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New BOK chief calls for 'delicate' balance in monetary policy for growth, fighting inflation

All News 15:02 April 21, 2022

SEOUL, April 21 (Yonhap) -- The Bank of Korea needs to strike a "delicate" balance in carrying out monetary policy as the "trade-off" between economic growth and fighting inflation will restrict its room for policy maneuvering, the new governor of the central bank said Thursday.

Rhee Chang-yong also underlined the need for the BOK to be able to ensure price and financial stability while also providing solutions to many other longer-term structural issues that require a mix of monetary, fiscal policy and structural reforms.

"From a short-term perspective, difficulties have been mounting in carrying out monetary policy amid the protracted Russia-Ukraine war, the U.S. Federal Reserve's faster-than-anticipated monetary policy normalization and the possibility of economic slowdown in China due to the spread of the omicron variant," Rhee said in his inauguration speech at the BOK headquarters in central Seoul.

"With inflation pressure further intensifying, economic recovery appears to be weaker than previously projected. At a time when the trade-off between growth and prices are increasing restrictions on monetary policy implementation, it is necessary to strike a balance in executing policy in a delicate manner."

Rhee Chang-yong, the nominee for the governor of the Bank of Korea, takes an oath during his confirmation hearing at the planning and finance committee of the National Assembly in Seoul on April 19, 2022. (Pool photo) (Yonhap)

He started his four-year term as the BOK chief at a time when South Korea is grappling with rising inflation pressure, which has been pushed up further by oil and commodity price increases amid the war in Ukraine. The country's consumer prices jumped 4.1 percent in March from a year earlier, the fastest gain in more than 10 years.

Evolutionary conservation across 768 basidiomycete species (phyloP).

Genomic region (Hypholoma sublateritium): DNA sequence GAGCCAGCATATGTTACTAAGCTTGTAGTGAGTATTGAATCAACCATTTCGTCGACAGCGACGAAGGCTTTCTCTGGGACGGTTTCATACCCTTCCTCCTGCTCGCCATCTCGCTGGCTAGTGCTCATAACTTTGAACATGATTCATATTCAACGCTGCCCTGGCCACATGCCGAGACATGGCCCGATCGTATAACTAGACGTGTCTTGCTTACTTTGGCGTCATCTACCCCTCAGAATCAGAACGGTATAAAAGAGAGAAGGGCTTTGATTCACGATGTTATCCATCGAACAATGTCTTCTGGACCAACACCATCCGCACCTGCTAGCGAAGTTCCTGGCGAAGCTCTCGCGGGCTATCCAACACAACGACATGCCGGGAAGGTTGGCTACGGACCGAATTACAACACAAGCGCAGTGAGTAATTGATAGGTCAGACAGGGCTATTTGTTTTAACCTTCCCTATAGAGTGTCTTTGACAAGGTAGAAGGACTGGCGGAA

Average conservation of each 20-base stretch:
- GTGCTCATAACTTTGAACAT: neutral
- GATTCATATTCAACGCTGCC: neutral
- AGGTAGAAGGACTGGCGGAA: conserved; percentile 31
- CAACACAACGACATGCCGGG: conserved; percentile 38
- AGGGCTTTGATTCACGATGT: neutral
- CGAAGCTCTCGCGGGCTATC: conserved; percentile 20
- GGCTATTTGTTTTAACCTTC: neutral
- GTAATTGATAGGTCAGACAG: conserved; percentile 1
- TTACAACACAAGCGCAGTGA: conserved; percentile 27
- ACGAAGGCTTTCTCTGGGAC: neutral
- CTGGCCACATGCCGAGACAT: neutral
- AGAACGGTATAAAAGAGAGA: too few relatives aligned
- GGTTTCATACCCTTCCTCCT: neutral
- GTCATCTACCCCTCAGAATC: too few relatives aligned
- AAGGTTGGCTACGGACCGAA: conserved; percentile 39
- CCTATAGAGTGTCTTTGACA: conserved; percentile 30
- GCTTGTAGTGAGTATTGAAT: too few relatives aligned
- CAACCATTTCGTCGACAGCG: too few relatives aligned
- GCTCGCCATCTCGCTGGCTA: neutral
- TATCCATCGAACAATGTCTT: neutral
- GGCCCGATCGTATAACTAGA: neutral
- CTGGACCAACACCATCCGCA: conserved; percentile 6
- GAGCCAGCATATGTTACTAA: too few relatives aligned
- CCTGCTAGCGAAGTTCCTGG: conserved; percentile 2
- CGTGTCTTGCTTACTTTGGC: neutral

South Korea's economy has been on a recovery track from the pandemic thanks to robust exports but external uncertainty has mounted, raising worries that its recovery could lose momentum.

The BOK has hiked its policy rate four times since August last year to tamp down inflation and household debt. The central bank has said that it placed more emphasis on fighting inflation than on potential impact on growth in raising the rate by a quarter percentage point to 1.5 percent last week.

Besides inflation and other short-term challenges, Rhee drew attention to various longer-term issues ranging from aging population, secular stagnation, widening income gap and rising household debt on the domestic front to a possible retreat in globalization in the wake of the pandemic, deepening geopolitical conflict and tension that will pose threats to the country's export-driven growth.

He empathized the need for the central bank to increase its role in fighting such issues.

"In the longer term, South Korea is facing a grand economic turning point," he said. "It is time to change the frame for economic policy in a way that our economy takes the right path at this turning point."

"Given such mid- and long-term pending challenges, our responsibility shouldn't stay within the confines of monetary policy," he added. "They cannot be solved with only monetary policy but they need fiscal policy and structural reforms as well ... The BOK should help provide solutions to such pending issues by going beyond its monetary and financial policy."


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